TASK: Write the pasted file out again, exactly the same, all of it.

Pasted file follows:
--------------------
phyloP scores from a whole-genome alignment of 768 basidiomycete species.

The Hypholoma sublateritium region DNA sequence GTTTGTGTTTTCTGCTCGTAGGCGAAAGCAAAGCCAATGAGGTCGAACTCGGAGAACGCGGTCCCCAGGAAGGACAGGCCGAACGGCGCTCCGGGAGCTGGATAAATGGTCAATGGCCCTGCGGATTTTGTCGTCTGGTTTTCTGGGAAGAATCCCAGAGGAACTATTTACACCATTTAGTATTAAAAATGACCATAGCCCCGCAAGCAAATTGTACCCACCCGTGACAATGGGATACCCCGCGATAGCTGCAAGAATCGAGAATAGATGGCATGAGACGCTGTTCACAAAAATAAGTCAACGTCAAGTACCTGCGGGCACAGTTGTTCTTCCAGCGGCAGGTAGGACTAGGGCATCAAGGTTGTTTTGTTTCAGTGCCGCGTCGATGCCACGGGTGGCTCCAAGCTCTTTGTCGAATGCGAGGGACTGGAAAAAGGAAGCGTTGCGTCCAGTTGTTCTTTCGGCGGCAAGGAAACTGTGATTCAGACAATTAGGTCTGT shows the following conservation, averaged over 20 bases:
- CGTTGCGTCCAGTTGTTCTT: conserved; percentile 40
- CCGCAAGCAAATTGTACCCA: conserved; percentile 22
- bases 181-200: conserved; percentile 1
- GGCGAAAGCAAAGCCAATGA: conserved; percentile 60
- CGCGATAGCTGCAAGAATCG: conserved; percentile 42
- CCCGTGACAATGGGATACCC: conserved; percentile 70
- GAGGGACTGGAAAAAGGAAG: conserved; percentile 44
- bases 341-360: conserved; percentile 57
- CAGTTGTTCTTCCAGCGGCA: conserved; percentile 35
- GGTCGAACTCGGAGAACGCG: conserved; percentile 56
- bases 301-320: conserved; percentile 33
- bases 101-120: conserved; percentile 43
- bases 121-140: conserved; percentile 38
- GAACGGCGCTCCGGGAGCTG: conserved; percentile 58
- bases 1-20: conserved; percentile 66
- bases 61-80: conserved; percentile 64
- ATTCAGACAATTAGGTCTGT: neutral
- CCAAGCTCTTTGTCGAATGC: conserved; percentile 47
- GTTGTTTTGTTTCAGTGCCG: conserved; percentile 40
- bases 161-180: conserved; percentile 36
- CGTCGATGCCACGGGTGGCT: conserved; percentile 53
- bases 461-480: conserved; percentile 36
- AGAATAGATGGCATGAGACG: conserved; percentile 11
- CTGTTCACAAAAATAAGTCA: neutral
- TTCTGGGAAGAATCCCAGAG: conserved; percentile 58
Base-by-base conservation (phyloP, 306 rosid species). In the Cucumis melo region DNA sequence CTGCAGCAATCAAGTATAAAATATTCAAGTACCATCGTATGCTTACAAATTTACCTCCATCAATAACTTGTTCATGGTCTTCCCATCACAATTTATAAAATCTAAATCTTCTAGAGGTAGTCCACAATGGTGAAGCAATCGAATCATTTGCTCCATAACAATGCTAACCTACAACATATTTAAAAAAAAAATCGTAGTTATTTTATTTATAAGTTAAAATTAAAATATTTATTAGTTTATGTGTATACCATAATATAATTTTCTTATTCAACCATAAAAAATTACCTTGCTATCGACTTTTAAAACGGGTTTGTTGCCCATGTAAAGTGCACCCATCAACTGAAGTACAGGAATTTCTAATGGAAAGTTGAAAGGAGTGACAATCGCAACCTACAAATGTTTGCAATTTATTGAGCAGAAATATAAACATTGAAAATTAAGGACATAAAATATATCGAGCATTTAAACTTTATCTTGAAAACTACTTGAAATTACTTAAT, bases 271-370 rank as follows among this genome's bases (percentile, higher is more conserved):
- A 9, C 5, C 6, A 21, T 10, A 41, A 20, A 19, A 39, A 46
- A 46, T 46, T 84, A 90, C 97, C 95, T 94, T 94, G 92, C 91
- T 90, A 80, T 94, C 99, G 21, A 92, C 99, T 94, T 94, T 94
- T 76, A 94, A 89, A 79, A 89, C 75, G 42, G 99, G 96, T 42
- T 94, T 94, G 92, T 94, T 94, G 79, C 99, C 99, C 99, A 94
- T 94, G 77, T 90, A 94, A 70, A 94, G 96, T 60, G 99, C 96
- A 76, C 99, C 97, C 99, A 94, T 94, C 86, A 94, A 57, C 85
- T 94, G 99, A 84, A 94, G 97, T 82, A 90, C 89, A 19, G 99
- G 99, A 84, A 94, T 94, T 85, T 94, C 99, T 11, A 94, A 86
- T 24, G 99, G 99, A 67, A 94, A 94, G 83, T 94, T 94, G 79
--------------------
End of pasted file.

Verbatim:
phyloP scores from a whole-genome alignment of 768 basidiomycete species.

The Hypholoma sublateritium region DNA sequence GTTTGTGTTTTCTGCTCGTAGGCGAAAGCAAAGCCAATGAGGTCGAACTCGGAGAACGCGGTCCCCAGGAAGGACAGGCCGAACGGCGCTCCGGGAGCTGGATAAATGGTCAATGGCCCTGCGGATTTTGTCGTCTGGTTTTCTGGGAAGAATCCCAGAGGAACTATTTACACCATTTAGTATTAAAAATGACCATAGCCCCGCAAGCAAATTGTACCCACCCGTGACAATGGGATACCCCGCGATAGCTGCAAGAATCGAGAATAGATGGCATGAGACGCTGTTCACAAAAATAAGTCAACGTCAAGTACCTGCGGGCACAGTTGTTCTTCCAGCGGCAGGTAGGACTAGGGCATCAAGGTTGTTTTGTTTCAGTGCCGCGTCGATGCCACGGGTGGCTCCAAGCTCTTTGTCGAATGCGAGGGACTGGAAAAAGGAAGCGTTGCGTCCAGTTGTTCTTTCGGCGGCAAGGAAACTGTGATTCAGACAATTAGGTCTGT shows the following conservation, averaged over 20 bases:
- CGTTGCGTCCAGTTGTTCTT: conserved; percentile 40
- CCGCAAGCAAATTGTACCCA: conserved; percentile 22
- bases 181-200: conserved; percentile 1
- GGCGAAAGCAAAGCCAATGA: conserved; percentile 60
- CGCGATAGCTGCAAGAATCG: conserved; percentile 42
- CCCGTGACAATGGGATACCC: conserved; percentile 70
- GAGGGACTGGAAAAAGGAAG: conserved; percentile 44
- bases 341-360: conserved; percentile 57
- CAGTTGTTCTTCCAGCGGCA: conserved; percentile 35
- GGTCGAACTCGGAGAACGCG: conserved; percentile 56
- bases 301-320: conserved; percentile 33
- bases 101-120: conserved; percentile 43
- bases 121-140: conserved; percentile 38
- GAACGGCGCTCCGGGAGCTG: conserved; percentile 58
- bases 1-20: conserved; percentile 66
- bases 61-80: conserved; percentile 64
- ATTCAGACAATTAGGTCTGT: neutral
- CCAAGCTCTTTGTCGAATGC: conserved; percentile 47
- GTTGTTTTGTTTCAGTGCCG: conserved; percentile 40
- bases 161-180: conserved; percentile 36
- CGTCGATGCCACGGGTGGCT: conserved; percentile 53
- bases 461-480: conserved; percentile 36
- AGAATAGATGGCATGAGACG: conserved; percentile 11
- CTGTTCACAAAAATAAGTCA: neutral
- TTCTGGGAAGAATCCCAGAG: conserved; percentile 58
Base-by-base conservation (phyloP, 306 rosid species). In the Cucumis melo region DNA sequence CTGCAGCAATCAAGTATAAAATATTCAAGTACCATCGTATGCTTACAAATTTACCTCCATCAATAACTTGTTCATGGTCTTCCCATCACAATTTATAAAATCTAAATCTTCTAGAGGTAGTCCACAATGGTGAAGCAATCGAATCATTTGCTCCATAACAATGCTAACCTACAACATATTTAAAAAAAAAATCGTAGTTATTTTATTTATAAGTTAAAATTAAAATATTTATTAGTTTATGTGTATACCATAATATAATTTTCTTATTCAACCATAAAAAATTACCTTGCTATCGACTTTTAAAACGGGTTTGTTGCCCATGTAAAGTGCACCCATCAACTGAAGTACAGGAATTTCTAATGGAAAGTTGAAAGGAGTGACAATCGCAACCTACAAATGTTTGCAATTTATTGAGCAGAAATATAAACATTGAAAATTAAGGACATAAAATATATCGAGCATTTAAACTTTATCTTGAAAACTACTTGAAATTACTTAAT, bases 271-370 rank as follows among this genome's bases (percentile, higher is more conserved):
- A 9, C 5, C 6, A 21, T 10, A 41, A 20, A 19, A 39, A 46
- A 46, T 46, T 84, A 90, C 97, C 95, T 94, T 94, G 92, C 91
- T 90, A 80, T 94, C 99, G 21, A 92, C 99, T 94, T 94, T 94
- T 76, A 94, A 89, A 79, A 89, C 75, G 42, G 99, G 96, T 42
- T 94, T 94, G 92, T 94, T 94, G 79, C 99, C 99, C 99, A 94
- T 94, G 77, T 90, A 94, A 70, A 94, G 96, T 60, G 99, C 96
- A 76, C 99, C 97, C 99, A 94, T 94, C 86, A 94, A 57, C 85
- T 94, G 99, A 84, A 94, G 97, T 82, A 90, C 89, A 19, G 99
- G 99, A 84, A 94, T 94, T 85, T 94, C 99, T 11, A 94, A 86
- T 24, G 99, G 99, A 67, A 94, A 94, G 83, T 94, T 94, G 79